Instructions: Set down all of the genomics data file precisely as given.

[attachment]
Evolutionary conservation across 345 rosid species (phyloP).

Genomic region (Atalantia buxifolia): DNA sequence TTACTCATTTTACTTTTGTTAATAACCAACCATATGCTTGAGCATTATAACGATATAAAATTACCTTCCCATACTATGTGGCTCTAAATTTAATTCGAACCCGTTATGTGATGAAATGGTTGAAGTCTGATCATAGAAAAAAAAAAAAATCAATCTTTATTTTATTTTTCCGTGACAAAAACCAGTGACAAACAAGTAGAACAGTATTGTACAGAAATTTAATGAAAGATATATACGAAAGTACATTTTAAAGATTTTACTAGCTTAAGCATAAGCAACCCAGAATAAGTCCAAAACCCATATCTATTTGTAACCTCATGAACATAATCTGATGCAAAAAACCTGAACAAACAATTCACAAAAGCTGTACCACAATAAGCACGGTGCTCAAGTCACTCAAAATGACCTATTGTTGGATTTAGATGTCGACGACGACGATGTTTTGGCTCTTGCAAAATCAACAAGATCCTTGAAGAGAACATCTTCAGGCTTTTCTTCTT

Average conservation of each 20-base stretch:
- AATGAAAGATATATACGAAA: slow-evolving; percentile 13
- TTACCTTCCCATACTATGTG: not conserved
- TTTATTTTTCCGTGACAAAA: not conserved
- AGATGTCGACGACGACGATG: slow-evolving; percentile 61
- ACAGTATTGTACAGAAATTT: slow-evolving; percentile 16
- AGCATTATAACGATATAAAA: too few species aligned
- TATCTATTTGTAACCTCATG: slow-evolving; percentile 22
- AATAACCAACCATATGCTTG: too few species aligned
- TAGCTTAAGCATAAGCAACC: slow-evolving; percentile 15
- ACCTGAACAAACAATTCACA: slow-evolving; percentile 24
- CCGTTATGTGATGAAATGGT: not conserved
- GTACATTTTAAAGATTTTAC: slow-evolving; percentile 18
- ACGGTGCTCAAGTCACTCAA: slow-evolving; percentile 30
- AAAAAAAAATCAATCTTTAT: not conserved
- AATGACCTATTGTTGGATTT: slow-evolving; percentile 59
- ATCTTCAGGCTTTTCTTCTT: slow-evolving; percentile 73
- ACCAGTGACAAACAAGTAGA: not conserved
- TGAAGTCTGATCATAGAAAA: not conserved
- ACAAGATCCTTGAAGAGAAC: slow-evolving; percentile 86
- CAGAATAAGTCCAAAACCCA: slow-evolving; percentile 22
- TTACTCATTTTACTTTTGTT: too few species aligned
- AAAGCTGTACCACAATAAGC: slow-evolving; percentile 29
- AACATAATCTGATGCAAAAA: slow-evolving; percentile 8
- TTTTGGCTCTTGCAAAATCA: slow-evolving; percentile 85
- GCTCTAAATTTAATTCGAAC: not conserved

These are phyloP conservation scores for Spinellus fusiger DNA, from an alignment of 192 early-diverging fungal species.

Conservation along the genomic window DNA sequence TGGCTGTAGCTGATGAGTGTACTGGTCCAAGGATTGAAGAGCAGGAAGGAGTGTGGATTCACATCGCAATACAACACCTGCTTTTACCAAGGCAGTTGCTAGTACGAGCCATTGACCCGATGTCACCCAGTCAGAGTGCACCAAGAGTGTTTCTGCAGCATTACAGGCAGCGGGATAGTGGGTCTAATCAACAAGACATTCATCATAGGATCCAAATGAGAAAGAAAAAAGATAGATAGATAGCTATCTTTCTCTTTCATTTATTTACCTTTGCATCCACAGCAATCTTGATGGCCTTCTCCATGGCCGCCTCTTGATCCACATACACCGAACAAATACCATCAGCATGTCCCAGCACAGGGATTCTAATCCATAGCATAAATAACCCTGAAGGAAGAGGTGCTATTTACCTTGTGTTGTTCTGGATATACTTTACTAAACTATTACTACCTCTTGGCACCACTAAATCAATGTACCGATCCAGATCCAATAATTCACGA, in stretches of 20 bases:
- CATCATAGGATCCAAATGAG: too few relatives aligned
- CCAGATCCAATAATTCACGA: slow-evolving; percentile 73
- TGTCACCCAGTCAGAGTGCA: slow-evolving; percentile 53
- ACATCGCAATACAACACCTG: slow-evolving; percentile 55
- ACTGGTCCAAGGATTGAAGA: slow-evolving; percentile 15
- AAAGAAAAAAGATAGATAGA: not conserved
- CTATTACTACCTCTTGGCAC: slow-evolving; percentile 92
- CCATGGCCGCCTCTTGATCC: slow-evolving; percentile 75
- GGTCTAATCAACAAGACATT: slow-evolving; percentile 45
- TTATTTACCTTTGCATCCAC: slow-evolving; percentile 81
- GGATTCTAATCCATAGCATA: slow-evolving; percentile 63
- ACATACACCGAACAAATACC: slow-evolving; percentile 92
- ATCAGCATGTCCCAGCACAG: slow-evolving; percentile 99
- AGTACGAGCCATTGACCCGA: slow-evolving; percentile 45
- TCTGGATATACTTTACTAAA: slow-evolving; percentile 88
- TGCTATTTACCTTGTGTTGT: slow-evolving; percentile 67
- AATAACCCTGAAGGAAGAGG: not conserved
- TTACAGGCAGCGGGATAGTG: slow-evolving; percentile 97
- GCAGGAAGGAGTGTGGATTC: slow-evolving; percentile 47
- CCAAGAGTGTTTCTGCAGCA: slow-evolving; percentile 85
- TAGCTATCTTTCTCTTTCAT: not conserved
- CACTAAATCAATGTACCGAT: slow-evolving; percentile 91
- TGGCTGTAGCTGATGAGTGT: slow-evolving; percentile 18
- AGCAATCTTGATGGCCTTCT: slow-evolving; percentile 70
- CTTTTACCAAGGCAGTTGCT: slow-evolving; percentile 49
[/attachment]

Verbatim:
Evolutionary conservation across 345 rosid species (phyloP).

Genomic region (Atalantia buxifolia): DNA sequence TTACTCATTTTACTTTTGTTAATAACCAACCATATGCTTGAGCATTATAACGATATAAAATTACCTTCCCATACTATGTGGCTCTAAATTTAATTCGAACCCGTTATGTGATGAAATGGTTGAAGTCTGATCATAGAAAAAAAAAAAAATCAATCTTTATTTTATTTTTCCGTGACAAAAACCAGTGACAAACAAGTAGAACAGTATTGTACAGAAATTTAATGAAAGATATATACGAAAGTACATTTTAAAGATTTTACTAGCTTAAGCATAAGCAACCCAGAATAAGTCCAAAACCCATATCTATTTGTAACCTCATGAACATAATCTGATGCAAAAAACCTGAACAAACAATTCACAAAAGCTGTACCACAATAAGCACGGTGCTCAAGTCACTCAAAATGACCTATTGTTGGATTTAGATGTCGACGACGACGATGTTTTGGCTCTTGCAAAATCAACAAGATCCTTGAAGAGAACATCTTCAGGCTTTTCTTCTT

Average conservation of each 20-base stretch:
- AATGAAAGATATATACGAAA: slow-evolving; percentile 13
- TTACCTTCCCATACTATGTG: not conserved
- TTTATTTTTCCGTGACAAAA: not conserved
- AGATGTCGACGACGACGATG: slow-evolving; percentile 61
- ACAGTATTGTACAGAAATTT: slow-evolving; percentile 16
- AGCATTATAACGATATAAAA: too few species aligned
- TATCTATTTGTAACCTCATG: slow-evolving; percentile 22
- AATAACCAACCATATGCTTG: too few species aligned
- TAGCTTAAGCATAAGCAACC: slow-evolving; percentile 15
- ACCTGAACAAACAATTCACA: slow-evolving; percentile 24
- CCGTTATGTGATGAAATGGT: not conserved
- GTACATTTTAAAGATTTTAC: slow-evolving; percentile 18
- ACGGTGCTCAAGTCACTCAA: slow-evolving; percentile 30
- AAAAAAAAATCAATCTTTAT: not conserved
- AATGACCTATTGTTGGATTT: slow-evolving; percentile 59
- ATCTTCAGGCTTTTCTTCTT: slow-evolving; percentile 73
- ACCAGTGACAAACAAGTAGA: not conserved
- TGAAGTCTGATCATAGAAAA: not conserved
- ACAAGATCCTTGAAGAGAAC: slow-evolving; percentile 86
- CAGAATAAGTCCAAAACCCA: slow-evolving; percentile 22
- TTACTCATTTTACTTTTGTT: too few species aligned
- AAAGCTGTACCACAATAAGC: slow-evolving; percentile 29
- AACATAATCTGATGCAAAAA: slow-evolving; percentile 8
- TTTTGGCTCTTGCAAAATCA: slow-evolving; percentile 85
- GCTCTAAATTTAATTCGAAC: not conserved

These are phyloP conservation scores for Spinellus fusiger DNA, from an alignment of 192 early-diverging fungal species.

Conservation along the genomic window DNA sequence TGGCTGTAGCTGATGAGTGTACTGGTCCAAGGATTGAAGAGCAGGAAGGAGTGTGGATTCACATCGCAATACAACACCTGCTTTTACCAAGGCAGTTGCTAGTACGAGCCATTGACCCGATGTCACCCAGTCAGAGTGCACCAAGAGTGTTTCTGCAGCATTACAGGCAGCGGGATAGTGGGTCTAATCAACAAGACATTCATCATAGGATCCAAATGAGAAAGAAAAAAGATAGATAGATAGCTATCTTTCTCTTTCATTTATTTACCTTTGCATCCACAGCAATCTTGATGGCCTTCTCCATGGCCGCCTCTTGATCCACATACACCGAACAAATACCATCAGCATGTCCCAGCACAGGGATTCTAATCCATAGCATAAATAACCCTGAAGGAAGAGGTGCTATTTACCTTGTGTTGTTCTGGATATACTTTACTAAACTATTACTACCTCTTGGCACCACTAAATCAATGTACCGATCCAGATCCAATAATTCACGA, in stretches of 20 bases:
- CATCATAGGATCCAAATGAG: too few relatives aligned
- CCAGATCCAATAATTCACGA: slow-evolving; percentile 73
- TGTCACCCAGTCAGAGTGCA: slow-evolving; percentile 53
- ACATCGCAATACAACACCTG: slow-evolving; percentile 55
- ACTGGTCCAAGGATTGAAGA: slow-evolving; percentile 15
- AAAGAAAAAAGATAGATAGA: not conserved
- CTATTACTACCTCTTGGCAC: slow-evolving; percentile 92
- CCATGGCCGCCTCTTGATCC: slow-evolving; percentile 75
- GGTCTAATCAACAAGACATT: slow-evolving; percentile 45
- TTATTTACCTTTGCATCCAC: slow-evolving; percentile 81
- GGATTCTAATCCATAGCATA: slow-evolving; percentile 63
- ACATACACCGAACAAATACC: slow-evolving; percentile 92
- ATCAGCATGTCCCAGCACAG: slow-evolving; percentile 99
- AGTACGAGCCATTGACCCGA: slow-evolving; percentile 45
- TCTGGATATACTTTACTAAA: slow-evolving; percentile 88
- TGCTATTTACCTTGTGTTGT: slow-evolving; percentile 67
- AATAACCCTGAAGGAAGAGG: not conserved
- TTACAGGCAGCGGGATAGTG: slow-evolving; percentile 97
- GCAGGAAGGAGTGTGGATTC: slow-evolving; percentile 47
- CCAAGAGTGTTTCTGCAGCA: slow-evolving; percentile 85
- TAGCTATCTTTCTCTTTCAT: not conserved
- CACTAAATCAATGTACCGAT: slow-evolving; percentile 91
- TGGCTGTAGCTGATGAGTGT: slow-evolving; percentile 18
- AGCAATCTTGATGGCCTTCT: slow-evolving; percentile 70
- CTTTTACCAAGGCAGTTGCT: slow-evolving; percentile 49